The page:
It is also worth noting that some of the winners, namely Palantir and Snowflake, were both in negative territory until interest in artificial intelligence erupted this year, which has given them enough of a boost to return their shares above their IPO prices.
The fall of the SPAC
One of the reasons we saw so many listings in the US in 2021 was the revival of the Special Purpose Acquisition Vehicle, better known as a SPAC or a blank-cheque company. These are shell companies that own no assets and raise money from investors that is then used to acquire an established business, which then becomes a publicly-listed as a result.
Read more: What is a SPAC and how does it work?
Lucid Group, Fisker, Canoo, Mullen, Gingko Bioworks, Cazoo, Virgin Orbit, WeWork, IonQ, Archer Aviation, Microvast, SoFi and DraftKings are just some of the most well-known names that have joined US exchanges by merging with a SPAC in recent years. Even former US president Donald Trump is trying to take his social media platform and technology company public by merging with a SPAC named Digital World Acquisition Corp, although it has faced a number of major hurdles and still hasn’t completed the deal almost two years on.
The SPAC market has since slowed down. They only have a couple of years to find and purchase a target to maintain their listings, but a combination of factors has made matters much more difficult. The explosion in the number of SPACs looking for a deal happened just before we started to see a slowdown in dealmaking and more hesitancy from companies considering going public. This combination of more intense competition and fewer options means SPACs are finding it much more challenging to find a target, causing a rise in the number of failures.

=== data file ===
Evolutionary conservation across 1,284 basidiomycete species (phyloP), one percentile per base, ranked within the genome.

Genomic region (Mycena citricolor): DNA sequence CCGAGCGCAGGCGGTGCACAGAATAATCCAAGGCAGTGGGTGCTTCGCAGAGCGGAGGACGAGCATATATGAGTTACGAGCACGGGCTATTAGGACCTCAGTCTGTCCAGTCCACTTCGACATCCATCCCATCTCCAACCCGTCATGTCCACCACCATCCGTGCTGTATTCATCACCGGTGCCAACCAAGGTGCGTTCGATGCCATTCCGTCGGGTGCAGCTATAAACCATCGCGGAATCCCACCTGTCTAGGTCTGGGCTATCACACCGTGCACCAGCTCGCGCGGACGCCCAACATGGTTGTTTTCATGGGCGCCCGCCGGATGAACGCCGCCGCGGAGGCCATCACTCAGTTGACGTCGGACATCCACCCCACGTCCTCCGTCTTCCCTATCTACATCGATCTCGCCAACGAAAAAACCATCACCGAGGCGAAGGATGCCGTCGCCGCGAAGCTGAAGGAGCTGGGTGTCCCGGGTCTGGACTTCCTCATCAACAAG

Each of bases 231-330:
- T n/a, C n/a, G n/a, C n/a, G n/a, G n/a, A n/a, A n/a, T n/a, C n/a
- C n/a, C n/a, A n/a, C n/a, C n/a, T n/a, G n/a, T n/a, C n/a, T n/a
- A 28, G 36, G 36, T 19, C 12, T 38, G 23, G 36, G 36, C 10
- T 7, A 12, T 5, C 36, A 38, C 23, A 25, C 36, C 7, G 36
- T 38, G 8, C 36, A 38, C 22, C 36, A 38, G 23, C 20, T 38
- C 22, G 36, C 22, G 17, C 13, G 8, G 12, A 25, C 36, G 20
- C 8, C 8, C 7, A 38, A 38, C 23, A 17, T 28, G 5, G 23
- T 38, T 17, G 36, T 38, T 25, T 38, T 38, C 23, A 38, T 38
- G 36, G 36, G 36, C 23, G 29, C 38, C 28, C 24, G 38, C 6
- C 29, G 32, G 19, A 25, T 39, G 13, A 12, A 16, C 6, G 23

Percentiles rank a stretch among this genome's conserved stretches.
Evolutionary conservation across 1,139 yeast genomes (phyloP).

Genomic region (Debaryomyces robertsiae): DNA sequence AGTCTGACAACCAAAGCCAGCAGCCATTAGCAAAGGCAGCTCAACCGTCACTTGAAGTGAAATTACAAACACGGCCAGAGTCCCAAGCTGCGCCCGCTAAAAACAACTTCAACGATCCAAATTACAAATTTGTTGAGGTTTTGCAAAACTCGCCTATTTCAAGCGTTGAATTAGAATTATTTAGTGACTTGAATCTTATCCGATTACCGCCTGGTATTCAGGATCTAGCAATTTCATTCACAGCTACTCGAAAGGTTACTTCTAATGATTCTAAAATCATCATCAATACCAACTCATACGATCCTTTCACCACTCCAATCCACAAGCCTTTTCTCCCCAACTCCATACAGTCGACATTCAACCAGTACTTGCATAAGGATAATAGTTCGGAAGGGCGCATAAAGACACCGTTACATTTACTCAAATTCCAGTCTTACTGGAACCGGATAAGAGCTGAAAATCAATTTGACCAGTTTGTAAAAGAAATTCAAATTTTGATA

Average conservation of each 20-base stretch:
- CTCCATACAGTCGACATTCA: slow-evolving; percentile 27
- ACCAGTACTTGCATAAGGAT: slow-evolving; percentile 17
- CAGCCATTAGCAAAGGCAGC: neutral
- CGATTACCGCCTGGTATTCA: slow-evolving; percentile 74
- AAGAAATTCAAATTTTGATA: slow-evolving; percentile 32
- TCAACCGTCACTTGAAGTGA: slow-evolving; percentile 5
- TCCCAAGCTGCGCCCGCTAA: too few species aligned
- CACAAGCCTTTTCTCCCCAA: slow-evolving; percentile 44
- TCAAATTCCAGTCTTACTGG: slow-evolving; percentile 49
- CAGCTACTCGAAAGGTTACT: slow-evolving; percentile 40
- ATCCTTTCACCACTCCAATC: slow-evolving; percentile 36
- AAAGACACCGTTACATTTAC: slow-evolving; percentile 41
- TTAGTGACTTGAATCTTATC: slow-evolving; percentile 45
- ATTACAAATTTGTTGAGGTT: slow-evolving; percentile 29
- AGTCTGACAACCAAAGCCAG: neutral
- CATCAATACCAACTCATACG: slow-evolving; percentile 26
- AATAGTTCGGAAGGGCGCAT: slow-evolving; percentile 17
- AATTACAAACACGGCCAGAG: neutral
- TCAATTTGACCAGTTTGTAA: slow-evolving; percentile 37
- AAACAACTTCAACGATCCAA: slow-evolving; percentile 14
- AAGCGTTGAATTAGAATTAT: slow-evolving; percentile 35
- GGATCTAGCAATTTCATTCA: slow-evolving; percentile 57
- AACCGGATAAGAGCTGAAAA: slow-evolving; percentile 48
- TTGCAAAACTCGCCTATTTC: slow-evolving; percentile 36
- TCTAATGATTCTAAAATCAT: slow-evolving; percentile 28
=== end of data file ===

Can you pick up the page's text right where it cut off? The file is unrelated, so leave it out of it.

Still, SPACs aren’t dead. Vietnamese electric vehicle maker VinFast has become one of the latest firms to go public using a SPAC and has, surprisingly, become one of the world’s most valuable automakers as its tiny free float makes it vulnerable to sharp and volatile price movements. However, that may haunt the markets that saw so many listings in 2020 and 2021 come to market with sky-high valuations.
What is the outlook for the IPO market?
The US IPO market remains quiet but there are some green shoots emerging. The good news is that there is strong pent-up demand. There are plenty of big names that want to go public, they are simply waiting for the right time. This should provide the fuel needed to drive a strong recovery in the IPO market once it does take-off again.
Can Arm and Instacart revive the IPO market?
We are now seeing signs that some of the biggest IPO contenders are finally willing to test the waters, with British semiconductor designer Arm and American grocery delivery giant Instacart set to launch their highly-anticipated IPOs in the near future.
That is significant as their IPO valuations and their initial performance after listing will ultimately decide whether more companies will follow, lifting hopes that they could help revive the IPO market before the end of 2023.
Any signs that big, profitable names like Arm and Instacart can’t secure the confidence of the markets will be a big turn-off for other IPO contenders, especially those that are still in the red and underpinned by growth prospects. The hope is that they can strike healthy valuations, but not so high that they slump after listing. The puzzle is finding the right balance.
Arm and Instacart to test IPO valuations
Arm has finally provided a price range for its upcoming IPO, with the firm targeting a price of $47 to $51 a share. That will see it raise up to $4.87 billion and should give it a valuation of over $52 billion! That would make it the biggest US IPO since electric vehicle maker Rivian managed to earn a valuation of $70 billion when it went public in 2021. However, it was previously expected to try to earn a valuation of up to $80 billion, and it is also far below the $64 billion price tag earned when owner Softbank bought the remaining shares in Arm it didn’t already own earlier this year. It is, however, a large premium to the $32 billion spent by Softbank on taking Arm private back in 2016!
Still, that looks very lofty considering Arm generated just $524 million in net profit in the year to the end of March. That potential valuation could give it a multiple of somewhere around 99x earnings. That would be sky-high compared to US semiconductor stocks. For context, there is a debate about whether NVIDIA’s multiple of 34x is too high, and that is underpinned by the huge tailwind coming from AI.